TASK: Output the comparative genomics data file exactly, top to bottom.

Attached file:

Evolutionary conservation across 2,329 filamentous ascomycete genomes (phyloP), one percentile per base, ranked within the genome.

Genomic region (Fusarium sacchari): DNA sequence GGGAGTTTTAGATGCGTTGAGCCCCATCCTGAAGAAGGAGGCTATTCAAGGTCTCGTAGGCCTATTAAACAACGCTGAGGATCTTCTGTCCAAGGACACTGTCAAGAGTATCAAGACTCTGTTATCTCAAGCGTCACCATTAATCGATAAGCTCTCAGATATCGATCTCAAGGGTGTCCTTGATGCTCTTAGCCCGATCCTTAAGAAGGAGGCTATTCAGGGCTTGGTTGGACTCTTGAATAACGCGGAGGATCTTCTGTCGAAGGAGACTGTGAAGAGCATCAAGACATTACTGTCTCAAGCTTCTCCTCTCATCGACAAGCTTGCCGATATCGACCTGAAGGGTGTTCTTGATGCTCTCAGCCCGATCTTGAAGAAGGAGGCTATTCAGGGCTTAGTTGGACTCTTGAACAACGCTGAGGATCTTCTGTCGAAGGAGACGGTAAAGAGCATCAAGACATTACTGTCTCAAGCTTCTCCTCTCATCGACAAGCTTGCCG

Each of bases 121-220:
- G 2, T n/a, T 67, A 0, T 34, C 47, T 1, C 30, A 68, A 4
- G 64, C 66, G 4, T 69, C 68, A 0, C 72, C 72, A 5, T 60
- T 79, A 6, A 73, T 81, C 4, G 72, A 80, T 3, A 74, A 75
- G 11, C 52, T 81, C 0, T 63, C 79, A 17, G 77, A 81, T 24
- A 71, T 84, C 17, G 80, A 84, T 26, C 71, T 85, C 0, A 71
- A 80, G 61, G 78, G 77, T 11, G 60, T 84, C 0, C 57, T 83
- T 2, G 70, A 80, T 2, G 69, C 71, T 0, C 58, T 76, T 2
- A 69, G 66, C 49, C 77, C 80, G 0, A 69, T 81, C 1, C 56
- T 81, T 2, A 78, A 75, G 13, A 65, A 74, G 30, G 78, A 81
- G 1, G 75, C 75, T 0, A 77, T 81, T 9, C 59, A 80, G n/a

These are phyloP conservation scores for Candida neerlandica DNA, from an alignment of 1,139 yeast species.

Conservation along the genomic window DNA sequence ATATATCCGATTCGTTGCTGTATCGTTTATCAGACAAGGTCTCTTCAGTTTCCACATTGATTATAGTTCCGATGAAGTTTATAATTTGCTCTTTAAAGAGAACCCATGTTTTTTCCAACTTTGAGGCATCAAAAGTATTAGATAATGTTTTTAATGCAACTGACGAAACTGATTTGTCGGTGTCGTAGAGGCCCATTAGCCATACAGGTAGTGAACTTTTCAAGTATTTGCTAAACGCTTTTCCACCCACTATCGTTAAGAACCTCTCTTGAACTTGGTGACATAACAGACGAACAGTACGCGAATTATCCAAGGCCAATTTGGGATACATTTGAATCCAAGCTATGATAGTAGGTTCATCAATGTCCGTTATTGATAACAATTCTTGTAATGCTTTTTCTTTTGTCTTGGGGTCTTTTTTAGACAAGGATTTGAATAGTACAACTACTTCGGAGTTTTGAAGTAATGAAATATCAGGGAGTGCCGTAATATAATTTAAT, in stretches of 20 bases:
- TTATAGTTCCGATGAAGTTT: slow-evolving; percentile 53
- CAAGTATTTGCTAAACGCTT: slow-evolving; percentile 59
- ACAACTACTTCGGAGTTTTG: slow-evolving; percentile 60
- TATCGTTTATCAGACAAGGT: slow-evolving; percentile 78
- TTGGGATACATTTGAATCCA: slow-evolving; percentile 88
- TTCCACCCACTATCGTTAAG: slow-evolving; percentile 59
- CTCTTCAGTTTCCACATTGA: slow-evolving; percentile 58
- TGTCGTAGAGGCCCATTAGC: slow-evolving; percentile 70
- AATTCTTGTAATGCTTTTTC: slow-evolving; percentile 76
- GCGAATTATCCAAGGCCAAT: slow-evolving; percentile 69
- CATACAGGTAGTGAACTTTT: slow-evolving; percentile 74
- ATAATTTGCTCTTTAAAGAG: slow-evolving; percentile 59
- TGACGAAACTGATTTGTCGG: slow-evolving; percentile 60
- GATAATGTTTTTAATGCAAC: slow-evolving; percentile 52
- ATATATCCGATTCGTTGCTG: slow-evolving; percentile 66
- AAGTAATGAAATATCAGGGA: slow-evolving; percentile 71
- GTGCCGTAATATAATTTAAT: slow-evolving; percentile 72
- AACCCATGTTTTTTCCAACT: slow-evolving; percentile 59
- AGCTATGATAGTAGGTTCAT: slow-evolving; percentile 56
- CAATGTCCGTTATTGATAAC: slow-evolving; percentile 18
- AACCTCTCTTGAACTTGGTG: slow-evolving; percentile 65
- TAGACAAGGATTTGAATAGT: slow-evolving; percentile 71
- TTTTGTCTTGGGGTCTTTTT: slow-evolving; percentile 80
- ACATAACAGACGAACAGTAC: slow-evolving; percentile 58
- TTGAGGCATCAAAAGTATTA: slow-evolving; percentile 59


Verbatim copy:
Evolutionary conservation across 2,329 filamentous ascomycete genomes (phyloP), one percentile per base, ranked within the genome.

Genomic region (Fusarium sacchari): DNA sequence GGGAGTTTTAGATGCGTTGAGCCCCATCCTGAAGAAGGAGGCTATTCAAGGTCTCGTAGGCCTATTAAACAACGCTGAGGATCTTCTGTCCAAGGACACTGTCAAGAGTATCAAGACTCTGTTATCTCAAGCGTCACCATTAATCGATAAGCTCTCAGATATCGATCTCAAGGGTGTCCTTGATGCTCTTAGCCCGATCCTTAAGAAGGAGGCTATTCAGGGCTTGGTTGGACTCTTGAATAACGCGGAGGATCTTCTGTCGAAGGAGACTGTGAAGAGCATCAAGACATTACTGTCTCAAGCTTCTCCTCTCATCGACAAGCTTGCCGATATCGACCTGAAGGGTGTTCTTGATGCTCTCAGCCCGATCTTGAAGAAGGAGGCTATTCAGGGCTTAGTTGGACTCTTGAACAACGCTGAGGATCTTCTGTCGAAGGAGACGGTAAAGAGCATCAAGACATTACTGTCTCAAGCTTCTCCTCTCATCGACAAGCTTGCCG

Each of bases 121-220:
- G 2, T n/a, T 67, A 0, T 34, C 47, T 1, C 30, A 68, A 4
- G 64, C 66, G 4, T 69, C 68, A 0, C 72, C 72, A 5, T 60
- T 79, A 6, A 73, T 81, C 4, G 72, A 80, T 3, A 74, A 75
- G 11, C 52, T 81, C 0, T 63, C 79, A 17, G 77, A 81, T 24
- A 71, T 84, C 17, G 80, A 84, T 26, C 71, T 85, C 0, A 71
- A 80, G 61, G 78, G 77, T 11, G 60, T 84, C 0, C 57, T 83
- T 2, G 70, A 80, T 2, G 69, C 71, T 0, C 58, T 76, T 2
- A 69, G 66, C 49, C 77, C 80, G 0, A 69, T 81, C 1, C 56
- T 81, T 2, A 78, A 75, G 13, A 65, A 74, G 30, G 78, A 81
- G 1, G 75, C 75, T 0, A 77, T 81, T 9, C 59, A 80, G n/a

These are phyloP conservation scores for Candida neerlandica DNA, from an alignment of 1,139 yeast species.

Conservation along the genomic window DNA sequence ATATATCCGATTCGTTGCTGTATCGTTTATCAGACAAGGTCTCTTCAGTTTCCACATTGATTATAGTTCCGATGAAGTTTATAATTTGCTCTTTAAAGAGAACCCATGTTTTTTCCAACTTTGAGGCATCAAAAGTATTAGATAATGTTTTTAATGCAACTGACGAAACTGATTTGTCGGTGTCGTAGAGGCCCATTAGCCATACAGGTAGTGAACTTTTCAAGTATTTGCTAAACGCTTTTCCACCCACTATCGTTAAGAACCTCTCTTGAACTTGGTGACATAACAGACGAACAGTACGCGAATTATCCAAGGCCAATTTGGGATACATTTGAATCCAAGCTATGATAGTAGGTTCATCAATGTCCGTTATTGATAACAATTCTTGTAATGCTTTTTCTTTTGTCTTGGGGTCTTTTTTAGACAAGGATTTGAATAGTACAACTACTTCGGAGTTTTGAAGTAATGAAATATCAGGGAGTGCCGTAATATAATTTAAT, in stretches of 20 bases:
- TTATAGTTCCGATGAAGTTT: slow-evolving; percentile 53
- CAAGTATTTGCTAAACGCTT: slow-evolving; percentile 59
- ACAACTACTTCGGAGTTTTG: slow-evolving; percentile 60
- TATCGTTTATCAGACAAGGT: slow-evolving; percentile 78
- TTGGGATACATTTGAATCCA: slow-evolving; percentile 88
- TTCCACCCACTATCGTTAAG: slow-evolving; percentile 59
- CTCTTCAGTTTCCACATTGA: slow-evolving; percentile 58
- TGTCGTAGAGGCCCATTAGC: slow-evolving; percentile 70
- AATTCTTGTAATGCTTTTTC: slow-evolving; percentile 76
- GCGAATTATCCAAGGCCAAT: slow-evolving; percentile 69
- CATACAGGTAGTGAACTTTT: slow-evolving; percentile 74
- ATAATTTGCTCTTTAAAGAG: slow-evolving; percentile 59
- TGACGAAACTGATTTGTCGG: slow-evolving; percentile 60
- GATAATGTTTTTAATGCAAC: slow-evolving; percentile 52
- ATATATCCGATTCGTTGCTG: slow-evolving; percentile 66
- AAGTAATGAAATATCAGGGA: slow-evolving; percentile 71
- GTGCCGTAATATAATTTAAT: slow-evolving; percentile 72
- AACCCATGTTTTTTCCAACT: slow-evolving; percentile 59
- AGCTATGATAGTAGGTTCAT: slow-evolving; percentile 56
- CAATGTCCGTTATTGATAAC: slow-evolving; percentile 18
- AACCTCTCTTGAACTTGGTG: slow-evolving; percentile 65
- TAGACAAGGATTTGAATAGT: slow-evolving; percentile 71
- TTTTGTCTTGGGGTCTTTTT: slow-evolving; percentile 80
- ACATAACAGACGAACAGTAC: slow-evolving; percentile 58
- TTGAGGCATCAAAAGTATTA: slow-evolving; percentile 59